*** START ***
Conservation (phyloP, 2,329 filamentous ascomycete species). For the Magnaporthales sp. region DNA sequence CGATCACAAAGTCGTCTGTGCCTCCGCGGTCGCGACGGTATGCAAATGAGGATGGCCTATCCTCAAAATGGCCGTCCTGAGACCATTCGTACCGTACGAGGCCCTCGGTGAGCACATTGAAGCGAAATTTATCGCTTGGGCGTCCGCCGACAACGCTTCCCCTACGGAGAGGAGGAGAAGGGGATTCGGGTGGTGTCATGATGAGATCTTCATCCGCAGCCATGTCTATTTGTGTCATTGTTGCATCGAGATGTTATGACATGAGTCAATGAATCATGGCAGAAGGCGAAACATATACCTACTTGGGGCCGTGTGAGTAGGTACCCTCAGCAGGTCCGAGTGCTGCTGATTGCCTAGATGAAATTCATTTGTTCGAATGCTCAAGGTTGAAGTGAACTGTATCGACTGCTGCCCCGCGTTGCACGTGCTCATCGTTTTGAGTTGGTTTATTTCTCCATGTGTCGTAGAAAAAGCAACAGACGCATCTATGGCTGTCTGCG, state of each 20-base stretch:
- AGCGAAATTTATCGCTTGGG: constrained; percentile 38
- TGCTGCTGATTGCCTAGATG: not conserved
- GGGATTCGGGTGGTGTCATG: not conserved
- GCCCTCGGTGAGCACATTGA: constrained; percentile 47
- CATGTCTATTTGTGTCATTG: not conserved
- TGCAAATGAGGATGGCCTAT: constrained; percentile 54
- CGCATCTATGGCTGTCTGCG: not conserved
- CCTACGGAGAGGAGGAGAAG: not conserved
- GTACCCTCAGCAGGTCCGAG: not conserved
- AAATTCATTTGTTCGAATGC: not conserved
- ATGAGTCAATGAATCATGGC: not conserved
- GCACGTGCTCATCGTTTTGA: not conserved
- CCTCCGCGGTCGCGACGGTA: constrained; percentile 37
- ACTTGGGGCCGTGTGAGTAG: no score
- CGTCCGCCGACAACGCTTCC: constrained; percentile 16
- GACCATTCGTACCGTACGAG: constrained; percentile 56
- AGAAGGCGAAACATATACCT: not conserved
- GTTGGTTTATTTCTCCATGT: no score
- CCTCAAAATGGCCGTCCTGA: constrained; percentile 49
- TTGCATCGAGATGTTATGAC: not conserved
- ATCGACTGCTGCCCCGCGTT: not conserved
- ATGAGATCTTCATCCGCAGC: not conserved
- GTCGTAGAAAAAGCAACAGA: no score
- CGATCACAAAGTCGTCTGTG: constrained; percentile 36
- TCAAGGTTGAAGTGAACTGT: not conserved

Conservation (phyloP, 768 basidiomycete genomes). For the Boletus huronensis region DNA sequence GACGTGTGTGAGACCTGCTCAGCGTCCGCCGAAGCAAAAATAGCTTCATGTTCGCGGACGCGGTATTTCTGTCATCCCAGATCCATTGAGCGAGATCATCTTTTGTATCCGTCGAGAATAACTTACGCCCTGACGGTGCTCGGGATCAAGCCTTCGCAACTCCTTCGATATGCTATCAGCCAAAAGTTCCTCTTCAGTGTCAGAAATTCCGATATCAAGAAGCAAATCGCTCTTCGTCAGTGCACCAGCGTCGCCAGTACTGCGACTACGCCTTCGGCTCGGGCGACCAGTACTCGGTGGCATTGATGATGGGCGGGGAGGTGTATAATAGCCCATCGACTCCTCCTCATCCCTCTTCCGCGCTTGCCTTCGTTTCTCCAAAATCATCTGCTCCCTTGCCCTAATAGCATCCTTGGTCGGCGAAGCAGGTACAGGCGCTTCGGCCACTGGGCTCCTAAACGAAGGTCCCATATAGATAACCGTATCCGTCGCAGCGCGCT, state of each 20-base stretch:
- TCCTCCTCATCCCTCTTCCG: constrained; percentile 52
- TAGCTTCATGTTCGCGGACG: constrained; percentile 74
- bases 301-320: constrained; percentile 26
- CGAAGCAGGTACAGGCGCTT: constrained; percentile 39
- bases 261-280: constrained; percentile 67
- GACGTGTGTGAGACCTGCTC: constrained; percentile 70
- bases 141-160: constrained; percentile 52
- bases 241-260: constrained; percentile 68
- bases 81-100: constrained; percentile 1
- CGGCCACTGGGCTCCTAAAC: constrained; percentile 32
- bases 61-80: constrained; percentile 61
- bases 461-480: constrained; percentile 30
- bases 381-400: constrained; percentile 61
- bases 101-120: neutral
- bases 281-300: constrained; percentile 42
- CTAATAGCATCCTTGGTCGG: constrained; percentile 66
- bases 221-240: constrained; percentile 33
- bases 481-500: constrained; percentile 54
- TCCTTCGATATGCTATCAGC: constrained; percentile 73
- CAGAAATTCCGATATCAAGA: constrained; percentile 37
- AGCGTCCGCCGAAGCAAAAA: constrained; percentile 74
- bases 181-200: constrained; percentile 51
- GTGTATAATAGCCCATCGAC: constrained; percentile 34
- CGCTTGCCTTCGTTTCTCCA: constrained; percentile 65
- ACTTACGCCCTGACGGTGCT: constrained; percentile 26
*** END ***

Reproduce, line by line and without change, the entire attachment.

Conservation (phyloP, 2,329 filamentous ascomycete species). For the Magnaporthales sp. region DNA sequence CGATCACAAAGTCGTCTGTGCCTCCGCGGTCGCGACGGTATGCAAATGAGGATGGCCTATCCTCAAAATGGCCGTCCTGAGACCATTCGTACCGTACGAGGCCCTCGGTGAGCACATTGAAGCGAAATTTATCGCTTGGGCGTCCGCCGACAACGCTTCCCCTACGGAGAGGAGGAGAAGGGGATTCGGGTGGTGTCATGATGAGATCTTCATCCGCAGCCATGTCTATTTGTGTCATTGTTGCATCGAGATGTTATGACATGAGTCAATGAATCATGGCAGAAGGCGAAACATATACCTACTTGGGGCCGTGTGAGTAGGTACCCTCAGCAGGTCCGAGTGCTGCTGATTGCCTAGATGAAATTCATTTGTTCGAATGCTCAAGGTTGAAGTGAACTGTATCGACTGCTGCCCCGCGTTGCACGTGCTCATCGTTTTGAGTTGGTTTATTTCTCCATGTGTCGTAGAAAAAGCAACAGACGCATCTATGGCTGTCTGCG, state of each 20-base stretch:
- AGCGAAATTTATCGCTTGGG: constrained; percentile 38
- TGCTGCTGATTGCCTAGATG: not conserved
- GGGATTCGGGTGGTGTCATG: not conserved
- GCCCTCGGTGAGCACATTGA: constrained; percentile 47
- CATGTCTATTTGTGTCATTG: not conserved
- TGCAAATGAGGATGGCCTAT: constrained; percentile 54
- CGCATCTATGGCTGTCTGCG: not conserved
- CCTACGGAGAGGAGGAGAAG: not conserved
- GTACCCTCAGCAGGTCCGAG: not conserved
- AAATTCATTTGTTCGAATGC: not conserved
- ATGAGTCAATGAATCATGGC: not conserved
- GCACGTGCTCATCGTTTTGA: not conserved
- CCTCCGCGGTCGCGACGGTA: constrained; percentile 37
- ACTTGGGGCCGTGTGAGTAG: no score
- CGTCCGCCGACAACGCTTCC: constrained; percentile 16
- GACCATTCGTACCGTACGAG: constrained; percentile 56
- AGAAGGCGAAACATATACCT: not conserved
- GTTGGTTTATTTCTCCATGT: no score
- CCTCAAAATGGCCGTCCTGA: constrained; percentile 49
- TTGCATCGAGATGTTATGAC: not conserved
- ATCGACTGCTGCCCCGCGTT: not conserved
- ATGAGATCTTCATCCGCAGC: not conserved
- GTCGTAGAAAAAGCAACAGA: no score
- CGATCACAAAGTCGTCTGTG: constrained; percentile 36
- TCAAGGTTGAAGTGAACTGT: not conserved

Conservation (phyloP, 768 basidiomycete genomes). For the Boletus huronensis region DNA sequence GACGTGTGTGAGACCTGCTCAGCGTCCGCCGAAGCAAAAATAGCTTCATGTTCGCGGACGCGGTATTTCTGTCATCCCAGATCCATTGAGCGAGATCATCTTTTGTATCCGTCGAGAATAACTTACGCCCTGACGGTGCTCGGGATCAAGCCTTCGCAACTCCTTCGATATGCTATCAGCCAAAAGTTCCTCTTCAGTGTCAGAAATTCCGATATCAAGAAGCAAATCGCTCTTCGTCAGTGCACCAGCGTCGCCAGTACTGCGACTACGCCTTCGGCTCGGGCGACCAGTACTCGGTGGCATTGATGATGGGCGGGGAGGTGTATAATAGCCCATCGACTCCTCCTCATCCCTCTTCCGCGCTTGCCTTCGTTTCTCCAAAATCATCTGCTCCCTTGCCCTAATAGCATCCTTGGTCGGCGAAGCAGGTACAGGCGCTTCGGCCACTGGGCTCCTAAACGAAGGTCCCATATAGATAACCGTATCCGTCGCAGCGCGCT, state of each 20-base stretch:
- TCCTCCTCATCCCTCTTCCG: constrained; percentile 52
- TAGCTTCATGTTCGCGGACG: constrained; percentile 74
- bases 301-320: constrained; percentile 26
- CGAAGCAGGTACAGGCGCTT: constrained; percentile 39
- bases 261-280: constrained; percentile 67
- GACGTGTGTGAGACCTGCTC: constrained; percentile 70
- bases 141-160: constrained; percentile 52
- bases 241-260: constrained; percentile 68
- bases 81-100: constrained; percentile 1
- CGGCCACTGGGCTCCTAAAC: constrained; percentile 32
- bases 61-80: constrained; percentile 61
- bases 461-480: constrained; percentile 30
- bases 381-400: constrained; percentile 61
- bases 101-120: neutral
- bases 281-300: constrained; percentile 42
- CTAATAGCATCCTTGGTCGG: constrained; percentile 66
- bases 221-240: constrained; percentile 33
- bases 481-500: constrained; percentile 54
- TCCTTCGATATGCTATCAGC: constrained; percentile 73
- CAGAAATTCCGATATCAAGA: constrained; percentile 37
- AGCGTCCGCCGAAGCAAAAA: constrained; percentile 74
- bases 181-200: constrained; percentile 51
- GTGTATAATAGCCCATCGAC: constrained; percentile 34
- CGCTTGCCTTCGTTTCTCCA: constrained; percentile 65
- ACTTACGCCCTGACGGTGCT: constrained; percentile 26